Carnegie Mellon University
521_Guney_2018_2019.pdf (12.54 MB)

High Dynamic Range CMOS-MEMS Capacitive Accelerometer Array with Drift Compensation

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posted on 2018-05-01, 00:00 authored by Metin G. Guney

This thesis explains the design, fabrication and characterization steps of a high dynamic range CMOS-MEMS capacitive accelerometer array and on-chip environmental sensors for bias drift compensation. Inertial navigation under harsh environments requires a high dynamic range accelerometer that can survive and provide continuous readout accuracy through shock events, while having a large dynamic range to capture fine-scale motions. The dynamic range target is set as 156 dB in accordance with navigation standard macro-electromechanical accelerometers, which corresponds to around 1 mG acceleration resolution in 50 kG input range. The small accelerometer cell design ensures shock survivability (e.g. up to 50 kG) by keeping the stress at the anchors below the fracture strength of thin-film oxide. Arraying multiple accelerometer cells in parallel lowers the fundamental thermomechanical noise limit set by the small mass of the individual accelerometer cells. Resonance frequency staggering between accelerometer cells suppresses ring-down oscillations. Parasitic capacitance of the high-impedance transduction signal is important to mitigate; undercut of the underlying silicon substrate and an aluminum etch of the top metal layer, incorporated in the CMOS-MEMS process flow, reduces the parasitic capacitance and improves sensitivity. PTAT temperature sensors, piezoresistive stress sensors and resonator-oscillators integrated across the accelerometer chip provide high-resolution environmental measurements for the compensation of long-term bias and scale factor drift. Simultaneous measurements from the accelerometer and environmental sensors demonstrate the correlation between environmental variations and long-term drift. Finite-element analysis shows that the scale factor stability of the accelerometer can be improved up to 1 ppm given the sensor array’s measurement resolution. The CMOS-MEMS accelerometer system-on-chip is fabricated in a TowerJazz 0.18 μm CMOS process. The post-CMOS MEMS processing steps are tuned to reduce the top metal milling and sidewall polymer deposition. A reactive ion etch recipe is developed for the removal of the top metal in order to reduce the parasitic capacitance and eliminate the risk of metal creep at spring beam anchors, thereby improve the bias stability. The PTAT temperature sensors have 3.1 mV/K measured sensitivity and 7.1 mK resolution with high repeatability. The compensation of the accelerometer readout for temperature variations down to 7.1 mK translates to 2.6 ppm scale factor stability for the accelerometer. The characterization of the stress sensors through the application of normal stress on the device package leads to an uncertainty in the amount of stress transferred to the stress sensors on the chip surface. The maximum measured stress sensitivity is 36.5 pV/Pa, which leads to 24.7 kPa stress resolution and translates to 1.7 ppm scale factor stability for the accelerometer without taking the stress attenuation into account. The measured sensitivity sets a lower bound on the sensitivity of the stress sensors implying that the stress resolution and the corresponding accelerometer scale factor stability is higher in practice. The measured frequency stability of the resonator-oscillator is 0.4 ppm, thereby the resonance frequency based variations of the accelerometer readout can be compensated to reach up to 0.8 ppm scale factor stability. However, the initial drift in the resonance frequency of the oscillators due to dielectric charging requires a long wait-time before these sensors can be used for accelerometer drift compensation. The accelerometer array is demonstrated to have 23.7 mG/√Hz noise floor and 70 mG bias stability. The maximum input acceleration applied on the device is limited to 4 kG by the split Hopkinson bar test setup. Improvement of the setup to transfer acceleration amplitudes up to 50 kG should validate the designed input range of the accelerometer array and lead to 117 dB dynamic range for the current design. The measurement bandwidth is fundamentally set by the 126 kHz resonance frequency of the accelerometer cells and can be further limited by filtering the readout signal to attenuate the transient oscillations faster. The nonlinearity of the accelerometer response is better than 1.2% in ±10 kG input range; however, it gets up to 19.0% in ±50 kG maximum input range. The long term bias drift of the accelerometer is shown to be correlated with the temperature and stress variations. Compensation of the accelerometer readout based on the stress and temperature sensor measurements leads to an observable improvement in the long term drift. However, the bias stability of the accelerometer is limited by excessive flicker noise in the system, which is believed to result from noise folding from higher frequencies. Suppression of the flicker noise in the system should allow for a more detailed study of the effect of environmental variations on the accelerometer readout and evaluation of more elaborate fitting algorithms for model based prediction and compensation of the bias drift to reach the target bias stability and dynamic range.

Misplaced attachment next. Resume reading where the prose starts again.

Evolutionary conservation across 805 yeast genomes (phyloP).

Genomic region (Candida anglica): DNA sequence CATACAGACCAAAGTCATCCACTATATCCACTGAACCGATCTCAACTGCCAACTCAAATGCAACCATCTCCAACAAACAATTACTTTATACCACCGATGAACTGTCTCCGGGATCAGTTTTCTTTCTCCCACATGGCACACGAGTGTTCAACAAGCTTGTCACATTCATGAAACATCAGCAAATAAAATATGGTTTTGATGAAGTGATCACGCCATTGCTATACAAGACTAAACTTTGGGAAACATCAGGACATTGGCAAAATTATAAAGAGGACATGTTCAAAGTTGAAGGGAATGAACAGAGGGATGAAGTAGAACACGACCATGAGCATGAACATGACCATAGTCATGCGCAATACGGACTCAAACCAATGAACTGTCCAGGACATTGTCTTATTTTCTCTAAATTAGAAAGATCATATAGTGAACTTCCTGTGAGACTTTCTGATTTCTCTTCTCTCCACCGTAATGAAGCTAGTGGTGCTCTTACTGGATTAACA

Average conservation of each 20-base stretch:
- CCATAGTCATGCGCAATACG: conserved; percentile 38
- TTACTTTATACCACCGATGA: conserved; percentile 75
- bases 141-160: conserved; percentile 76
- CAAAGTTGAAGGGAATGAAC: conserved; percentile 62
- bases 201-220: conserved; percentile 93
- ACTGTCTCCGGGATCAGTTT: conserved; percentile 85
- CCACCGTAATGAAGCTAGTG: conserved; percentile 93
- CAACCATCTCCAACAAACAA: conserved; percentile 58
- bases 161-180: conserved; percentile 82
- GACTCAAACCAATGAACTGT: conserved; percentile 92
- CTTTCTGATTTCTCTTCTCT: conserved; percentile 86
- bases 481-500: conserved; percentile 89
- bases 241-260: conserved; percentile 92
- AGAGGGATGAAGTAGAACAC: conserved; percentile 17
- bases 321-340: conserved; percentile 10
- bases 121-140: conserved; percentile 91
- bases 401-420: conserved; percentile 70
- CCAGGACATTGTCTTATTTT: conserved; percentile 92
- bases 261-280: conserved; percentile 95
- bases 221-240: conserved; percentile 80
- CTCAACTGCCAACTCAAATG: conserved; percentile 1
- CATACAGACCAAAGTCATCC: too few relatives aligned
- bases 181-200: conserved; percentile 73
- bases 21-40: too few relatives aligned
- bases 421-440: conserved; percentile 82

Degree Type

  • Dissertation


  • Electrical and Computer Engineering

Degree Name

  • Doctor of Philosophy (PhD)


Gary K. Fedder

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